Percent of holdings/constituents reporting:

  2021 2020 2019
Has Adequate Bribery and Corruption Policy Amana Growth Fund 81% 66% 67%
Amana Income Fund 79% 60% 68%
S&P 500 Index 61% 54% 63%
Amana Developing World Fund 62% 52% -
MSCI Emerging Markets Index 25% 23% -
Has Adequate Whistleblower Policy Amana Growth Fund 90% 93% 84%
Amana Income Fund 97% 97% 94%
S&P 500 Index 95% 93% 91%
Amana Developing World Fund 80% 70% -
MSCI Emerging Markets Index 39% 37% -

Source: Sustainaytics, Saturna Capital Research

Case Study: Barrick Gold

Natural resource companies are particularly exposed to ethical dilemmas that, if mishandled, can lead to recission of their social license to operate. These companies often operate on land leased from local and federal governments. Although the land is generally held in the interest of the governed, there is opportunity for nefarious action on behalf of both governments and corporations that could reduce the dues paid to society. The opportunity for such devious actions can be heightened in developing markets, where laws and their enforcement may be lacking. With more than 50% of its assets in developing markets, Barrick Gold maintains a zero-tolerance policy for bribery and corruption. The company codified this in its Anti-Bribery and Anti-Corruption Policy along with its Code of Business Conduct and Ethics, which apply to both employees and contractors.

To fight corruption in its operations and supply chain, Barrick upholds a five-part Business Integrity and Ethics program. The program begins with Code of Conduct training, which the company aims to have 90% of assigned employees complete annually. Barrick ties performance on this goal to executive compensation, and 100% of employees completed the training in 2020. The second step is a formal risk assessment of each mine site that is completed at least every three years and is overseen by the Board’s Audit & Risk Committee. The third step is minimizing risk. To do so, high-risk transactions are reviewed including related meals, gifts, entertainment, and any other support given to or received from relevant partners. The fourth step is reporting. This stage includes both resources and protection internally for whistleblowers and reporting results to stakeholders, as shown in the Hotline Reports Received table. The fifth and final step is protecting the chain, which essentially incorporates Barrick’s suppliers in each of the previous four steps.26

Hotline Reports Received 2020 2019 2018
Conflict of Interest 21 38 29
Disclosure / Controls / Confidentiality / Bribery 4 19 54
Human Rights 0 4 3
Theft / Fraud / Misuse of assets 6 8 26
Workplace Concerns (e.g., labor, safety) 120 152 139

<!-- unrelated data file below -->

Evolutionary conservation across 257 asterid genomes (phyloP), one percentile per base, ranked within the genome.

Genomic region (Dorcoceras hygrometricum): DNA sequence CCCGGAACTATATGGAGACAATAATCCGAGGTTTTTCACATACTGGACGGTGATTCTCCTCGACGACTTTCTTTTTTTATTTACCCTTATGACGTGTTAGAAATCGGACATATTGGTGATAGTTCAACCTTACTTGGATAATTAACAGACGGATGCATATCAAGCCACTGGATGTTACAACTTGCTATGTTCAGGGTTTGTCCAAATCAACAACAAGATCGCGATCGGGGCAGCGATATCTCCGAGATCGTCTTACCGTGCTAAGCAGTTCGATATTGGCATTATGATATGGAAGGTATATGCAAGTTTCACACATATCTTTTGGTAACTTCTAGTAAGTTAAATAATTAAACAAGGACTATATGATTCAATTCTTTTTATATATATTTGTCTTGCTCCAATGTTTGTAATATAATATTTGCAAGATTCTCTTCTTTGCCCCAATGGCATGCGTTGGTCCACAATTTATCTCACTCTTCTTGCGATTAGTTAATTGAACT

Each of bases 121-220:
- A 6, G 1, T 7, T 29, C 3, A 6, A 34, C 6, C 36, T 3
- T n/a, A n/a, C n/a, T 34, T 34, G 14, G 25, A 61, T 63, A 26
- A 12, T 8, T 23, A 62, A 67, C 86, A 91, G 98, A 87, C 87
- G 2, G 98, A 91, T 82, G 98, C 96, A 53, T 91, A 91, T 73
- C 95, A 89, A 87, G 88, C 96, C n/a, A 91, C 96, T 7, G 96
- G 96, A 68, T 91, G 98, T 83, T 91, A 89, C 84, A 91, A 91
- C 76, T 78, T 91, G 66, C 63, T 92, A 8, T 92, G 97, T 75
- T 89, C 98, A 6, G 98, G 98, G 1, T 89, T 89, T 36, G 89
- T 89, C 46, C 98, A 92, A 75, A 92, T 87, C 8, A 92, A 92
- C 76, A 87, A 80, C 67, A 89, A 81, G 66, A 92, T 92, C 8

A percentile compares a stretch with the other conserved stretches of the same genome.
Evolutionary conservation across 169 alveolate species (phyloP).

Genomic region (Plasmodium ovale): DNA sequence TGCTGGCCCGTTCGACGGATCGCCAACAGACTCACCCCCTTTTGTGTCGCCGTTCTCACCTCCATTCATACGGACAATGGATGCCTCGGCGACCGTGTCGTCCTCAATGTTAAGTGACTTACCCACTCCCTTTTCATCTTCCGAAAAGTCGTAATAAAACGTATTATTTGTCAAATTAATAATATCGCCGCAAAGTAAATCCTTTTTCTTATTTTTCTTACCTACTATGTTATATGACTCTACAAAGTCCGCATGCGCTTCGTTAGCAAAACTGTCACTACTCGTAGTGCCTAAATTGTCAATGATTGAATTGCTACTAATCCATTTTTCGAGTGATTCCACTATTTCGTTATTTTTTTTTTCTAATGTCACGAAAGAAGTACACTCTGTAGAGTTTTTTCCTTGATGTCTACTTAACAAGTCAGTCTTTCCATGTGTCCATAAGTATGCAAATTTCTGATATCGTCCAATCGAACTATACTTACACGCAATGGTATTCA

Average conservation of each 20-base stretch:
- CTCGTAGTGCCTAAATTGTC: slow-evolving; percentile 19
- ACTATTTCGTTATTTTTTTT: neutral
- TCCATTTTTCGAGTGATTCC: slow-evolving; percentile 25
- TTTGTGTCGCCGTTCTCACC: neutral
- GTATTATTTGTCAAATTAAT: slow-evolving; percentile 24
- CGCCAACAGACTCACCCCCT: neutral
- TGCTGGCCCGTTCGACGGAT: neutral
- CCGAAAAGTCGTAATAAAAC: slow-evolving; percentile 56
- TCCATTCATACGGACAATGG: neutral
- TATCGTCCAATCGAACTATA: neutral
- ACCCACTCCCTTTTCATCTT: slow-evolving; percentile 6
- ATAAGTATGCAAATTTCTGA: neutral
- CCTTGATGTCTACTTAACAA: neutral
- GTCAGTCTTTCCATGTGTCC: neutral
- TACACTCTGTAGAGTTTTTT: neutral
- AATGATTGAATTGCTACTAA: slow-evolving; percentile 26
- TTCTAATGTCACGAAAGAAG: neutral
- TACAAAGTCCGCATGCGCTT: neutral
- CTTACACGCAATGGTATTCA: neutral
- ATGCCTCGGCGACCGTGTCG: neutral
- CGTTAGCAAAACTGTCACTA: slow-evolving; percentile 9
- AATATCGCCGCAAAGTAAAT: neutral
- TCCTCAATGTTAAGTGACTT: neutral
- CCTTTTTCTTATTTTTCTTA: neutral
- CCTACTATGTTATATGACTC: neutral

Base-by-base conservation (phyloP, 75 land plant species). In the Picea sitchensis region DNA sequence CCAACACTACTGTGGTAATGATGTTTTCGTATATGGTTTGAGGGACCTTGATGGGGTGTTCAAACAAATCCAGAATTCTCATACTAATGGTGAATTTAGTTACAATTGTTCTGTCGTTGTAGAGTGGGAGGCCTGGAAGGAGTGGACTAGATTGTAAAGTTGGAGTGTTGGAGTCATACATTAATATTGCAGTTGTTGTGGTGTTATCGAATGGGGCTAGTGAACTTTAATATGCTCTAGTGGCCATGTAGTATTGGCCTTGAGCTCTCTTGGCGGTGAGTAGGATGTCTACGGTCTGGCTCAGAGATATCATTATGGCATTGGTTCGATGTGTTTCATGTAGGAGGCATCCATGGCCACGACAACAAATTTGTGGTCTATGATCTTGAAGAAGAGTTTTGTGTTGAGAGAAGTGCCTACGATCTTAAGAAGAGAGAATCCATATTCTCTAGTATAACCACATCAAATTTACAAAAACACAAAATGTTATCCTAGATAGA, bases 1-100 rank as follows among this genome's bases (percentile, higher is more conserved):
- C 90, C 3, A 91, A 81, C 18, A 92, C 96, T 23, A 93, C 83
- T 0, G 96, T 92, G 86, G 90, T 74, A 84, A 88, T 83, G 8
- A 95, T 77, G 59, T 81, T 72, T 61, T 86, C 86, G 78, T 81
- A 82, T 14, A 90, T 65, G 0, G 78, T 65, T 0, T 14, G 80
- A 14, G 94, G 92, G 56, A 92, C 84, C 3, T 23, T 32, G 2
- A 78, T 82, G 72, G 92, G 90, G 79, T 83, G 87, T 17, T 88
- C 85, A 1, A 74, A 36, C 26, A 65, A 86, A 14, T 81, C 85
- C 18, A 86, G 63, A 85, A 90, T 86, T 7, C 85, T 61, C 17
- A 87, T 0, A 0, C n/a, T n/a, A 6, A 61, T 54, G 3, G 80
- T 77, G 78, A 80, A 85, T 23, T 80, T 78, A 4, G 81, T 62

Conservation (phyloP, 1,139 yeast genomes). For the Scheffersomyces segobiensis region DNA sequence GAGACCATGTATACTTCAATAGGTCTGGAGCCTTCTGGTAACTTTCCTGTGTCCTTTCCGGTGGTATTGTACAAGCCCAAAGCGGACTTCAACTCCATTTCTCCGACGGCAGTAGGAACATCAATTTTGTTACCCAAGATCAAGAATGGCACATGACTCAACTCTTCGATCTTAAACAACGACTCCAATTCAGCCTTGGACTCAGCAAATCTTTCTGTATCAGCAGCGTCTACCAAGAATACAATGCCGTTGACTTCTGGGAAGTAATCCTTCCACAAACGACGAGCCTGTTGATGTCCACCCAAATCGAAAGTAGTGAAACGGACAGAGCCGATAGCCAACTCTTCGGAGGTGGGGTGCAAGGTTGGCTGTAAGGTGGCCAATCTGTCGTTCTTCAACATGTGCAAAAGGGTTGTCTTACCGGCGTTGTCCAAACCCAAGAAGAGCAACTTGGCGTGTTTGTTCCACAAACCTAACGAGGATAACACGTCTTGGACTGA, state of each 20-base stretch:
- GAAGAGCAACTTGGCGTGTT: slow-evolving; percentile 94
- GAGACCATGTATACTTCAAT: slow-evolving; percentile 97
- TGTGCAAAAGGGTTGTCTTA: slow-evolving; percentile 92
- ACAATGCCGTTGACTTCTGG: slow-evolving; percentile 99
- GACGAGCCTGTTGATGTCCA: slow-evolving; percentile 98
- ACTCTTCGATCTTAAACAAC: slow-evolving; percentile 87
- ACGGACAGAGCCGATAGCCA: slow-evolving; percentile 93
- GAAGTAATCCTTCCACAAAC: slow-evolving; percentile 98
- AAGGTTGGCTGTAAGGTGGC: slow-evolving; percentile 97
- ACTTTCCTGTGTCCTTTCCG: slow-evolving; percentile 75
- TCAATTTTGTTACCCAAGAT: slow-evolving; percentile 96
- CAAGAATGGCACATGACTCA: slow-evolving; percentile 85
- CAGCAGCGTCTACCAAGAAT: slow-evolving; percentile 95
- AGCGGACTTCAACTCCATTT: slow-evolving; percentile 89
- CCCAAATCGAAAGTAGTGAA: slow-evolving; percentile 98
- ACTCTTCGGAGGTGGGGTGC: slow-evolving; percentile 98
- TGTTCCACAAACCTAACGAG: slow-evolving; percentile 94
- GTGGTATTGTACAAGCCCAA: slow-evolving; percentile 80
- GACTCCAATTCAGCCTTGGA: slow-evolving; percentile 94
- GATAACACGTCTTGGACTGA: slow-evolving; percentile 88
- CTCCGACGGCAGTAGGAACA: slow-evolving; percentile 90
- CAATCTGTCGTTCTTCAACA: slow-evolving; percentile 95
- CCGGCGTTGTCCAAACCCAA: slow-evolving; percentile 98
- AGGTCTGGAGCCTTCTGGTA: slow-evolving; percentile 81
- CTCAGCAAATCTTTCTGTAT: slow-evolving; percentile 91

Total 151 221 251

Update on 2020 Case Study: Ford Otosan

Building on its progress from 2019, Ford Otosan continues to support robust policies for business ethics and anti-corruption. Along with these policies, the company provides a host of tools for employees to leverage in managing ethical dilemmas and upholding the company’s code of ethics. During 2020, Ford Otosan:

  • Reported that 3,842 office employees had completed anti-bribery and anti-corruption training, up from 2,639 in 2019.
  • Received 68 whistleblower tips (65 in 2019) resulting in 28 disciplinary actions (24 in 2019), and none were associated with bribery or corruption.27




Saturna Capital’s first and largest client, the Amana Mutual Funds Trust, follows Islamic principles as well as ESG investing principles among the equity funds. Islamic principles require investors to share in profit and loss, to exclude investments in prohibited activities, and to avoid speculation in favor of long-term investment. Business sector and ESG screens eliminate companies primarily involved in certain activities including:

  • Greater than 5% of their revenue coming from haram, or unacceptable, sources.
  • Greater than 33% total debt as compared to their market capitalization (trailing 12-month average).
  • Greater than 45% accounts receivable as compared to their total assets (trailing 12-month average).

The guidelines developed for the Amana Funds help ensure that investments meet the requirements of the Islamic faith and were established by Saturna in collaboration with the Fiqh Council of North America (FCNA), a nonprofit organization serving the Muslim community. To ensure that investments continue to meet the requirements of the Islamic faith, Saturna engages Amanie Advisors Sdn Bhd, a leading consultant specializing in Islamic finance.

Amana’s equity funds also support the fossil fuel divestment campaign by excluding energy extraction and refining companies.

Equity Screening Process

About Saturna

Saturna Capital, manager of the Amana, Saturna Sustainable, Sextant, and Idaho Tax-Exempt Funds, uses years of investment experience to aid investors in navigating today’s volatile markets. Founded in 1989 by professionals with extensive experience, Saturna has helped individuals and institutions build wealth, earn income, and preserve capital.

We are long-term, values-based, and socially responsible investors. We view consideration of environmental, social, and governance (ESG) factors as essential in forming portfolios of highquality companies that are better positioned to reduce risk and identify opportunities. We believe that companies proactively managing business risks related to ESG issues make better contributions to the global economy and are more resilient.